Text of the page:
STANLEY Everyday heroes can come in any age, shape or size and Levi Jessen is one of the latest local heroes.
At the time 10 years old, Levi saved the life of an elderly woman who had fallen and broken her hip.
Levi was honored for his heroic efforts on Sunday at Mountrail Bethel Home in Stanley.
Levi Jessen, right, Berthold, holds the plaque he received for saving the life of AnnaBelle Nelson, front, of Stanley. From left are Mike Nason, president of the North Dakota Peace Officers Association, Tom Iverson, officer with the North Dakota Highway Patrol, and Jessen’s grandmother, Diana Addicott, of Stanley. Levi was honored for his lifesaving efforts at Mountrail Bethel Home in Stanley on Sunday.
Linda Lumley, mother of AnnaBelle Nelson, the elderly woman who fell, told the audience at the Stanley nursing home that Levi is the Nelson family hero.
She told the group that on Jan. 29, 2013, her mother, who was 88 at the time, fell outside her apartment in Stanley. Levi, who was visiting his grandmother Diana Addicott, who lived nearby in the same apartment complex, said he could hear someone crying outside in the backyard like a baby crying or someone who was hurt.
Addicott didn't hear any noise and tried to dismiss it, but Levi was persistent and insisted they crack open a window to listen for the noise. Levi's persistence paid off. Addicott then opened her apartment door and since his grandmother is legally blind, Levi looked outside, seeing an elderly woman laying on the sidewalk, calling for help and waving her arms.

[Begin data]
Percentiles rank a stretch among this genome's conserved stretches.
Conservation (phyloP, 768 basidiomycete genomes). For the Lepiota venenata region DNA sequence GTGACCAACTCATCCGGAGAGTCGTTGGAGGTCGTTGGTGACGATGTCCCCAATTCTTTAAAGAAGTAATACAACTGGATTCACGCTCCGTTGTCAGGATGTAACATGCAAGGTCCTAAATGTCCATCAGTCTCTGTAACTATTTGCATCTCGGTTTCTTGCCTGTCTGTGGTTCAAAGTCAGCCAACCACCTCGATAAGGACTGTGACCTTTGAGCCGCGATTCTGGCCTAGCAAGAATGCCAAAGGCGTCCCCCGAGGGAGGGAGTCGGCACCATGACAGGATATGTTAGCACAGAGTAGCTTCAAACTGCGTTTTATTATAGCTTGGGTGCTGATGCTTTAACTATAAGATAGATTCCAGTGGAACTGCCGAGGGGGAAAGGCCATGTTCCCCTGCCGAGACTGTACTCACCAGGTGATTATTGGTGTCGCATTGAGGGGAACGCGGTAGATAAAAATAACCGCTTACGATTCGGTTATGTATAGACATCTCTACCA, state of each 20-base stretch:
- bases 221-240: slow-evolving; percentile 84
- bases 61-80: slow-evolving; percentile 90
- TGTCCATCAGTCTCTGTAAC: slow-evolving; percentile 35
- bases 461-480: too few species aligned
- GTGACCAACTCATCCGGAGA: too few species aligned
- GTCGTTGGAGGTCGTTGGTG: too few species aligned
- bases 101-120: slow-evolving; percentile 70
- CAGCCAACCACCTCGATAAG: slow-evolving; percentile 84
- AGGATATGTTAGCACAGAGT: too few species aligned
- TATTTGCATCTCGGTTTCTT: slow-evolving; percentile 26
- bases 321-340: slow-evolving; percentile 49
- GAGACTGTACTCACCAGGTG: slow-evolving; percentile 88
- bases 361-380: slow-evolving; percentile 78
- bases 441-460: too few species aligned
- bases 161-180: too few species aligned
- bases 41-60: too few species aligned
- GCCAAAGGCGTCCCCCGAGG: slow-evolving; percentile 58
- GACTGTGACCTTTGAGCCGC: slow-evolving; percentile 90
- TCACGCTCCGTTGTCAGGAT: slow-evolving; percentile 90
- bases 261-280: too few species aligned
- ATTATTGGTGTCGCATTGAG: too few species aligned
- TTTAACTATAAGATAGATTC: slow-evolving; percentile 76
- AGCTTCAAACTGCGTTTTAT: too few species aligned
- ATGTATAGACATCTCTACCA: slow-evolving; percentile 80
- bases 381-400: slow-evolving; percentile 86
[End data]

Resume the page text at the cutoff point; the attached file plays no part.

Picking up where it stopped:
Nelson, who had broken her hip in her fall, had managed to drag herself closer to the apartment building. Addicott told her that they would call for an ambulance.
Levi called 9-1-1 while Addicott waited outside with Nelson. When the ambulance arrived, Nelson asked for them to call her daughter, who met them in the emergency room.
"It was nothing short of a miracle," said Lumley. "God gave that boy good ears. Levi said 'I think God sent me here tonight for a reason!' He was the hands of God. Our family thanks you."
Later that same evening, Levi asked his grandmother if they could read the Bible and pray for the woman who had fallen, Lumley said.
Lumley said she wrote a letter explaining the rescue and sent it to the Stanley Police Department, Mountrail County Sheriff's Department, North Dakota Highway Patrol and Governor's Office.
The letter was brought to the attention of the North Dakota Peace Officers Association who honored him with its Lifesaving Award.
Mike Nason, president of the North Dakota Peace Officers Association, said it's not too frequent that the Lifesaving Awards are given out, but Levi's efforts fit all of the criteria for the award. "Lifesaving is a big deal. I think Levi was supposed to be there that night," Nason said.
Lumley, noting that Addicott is legally blind, said the fact that she couldn't see but Levi heard Nelson's cries and was staying at his grandmother's house that weekend had to have been an act of God. Plus, she added, her mother had been laying on the sidewalk for a half hour and it was zero degrees outside, there was no light and no one would have heard her calling for help had it not been for Levi insisting a window be cracked open to better hear what he thought was a person crying.
Since that fateful night, Nelson has been doing well and is currently residing at Mountrail Bethel Home.
"I give God credit," Lumley said. "I believe God used Levi that night. It wasn't an accident that he was there. We'll probably keep in touch with him for the rest of his life. We're having cake and celebrating today."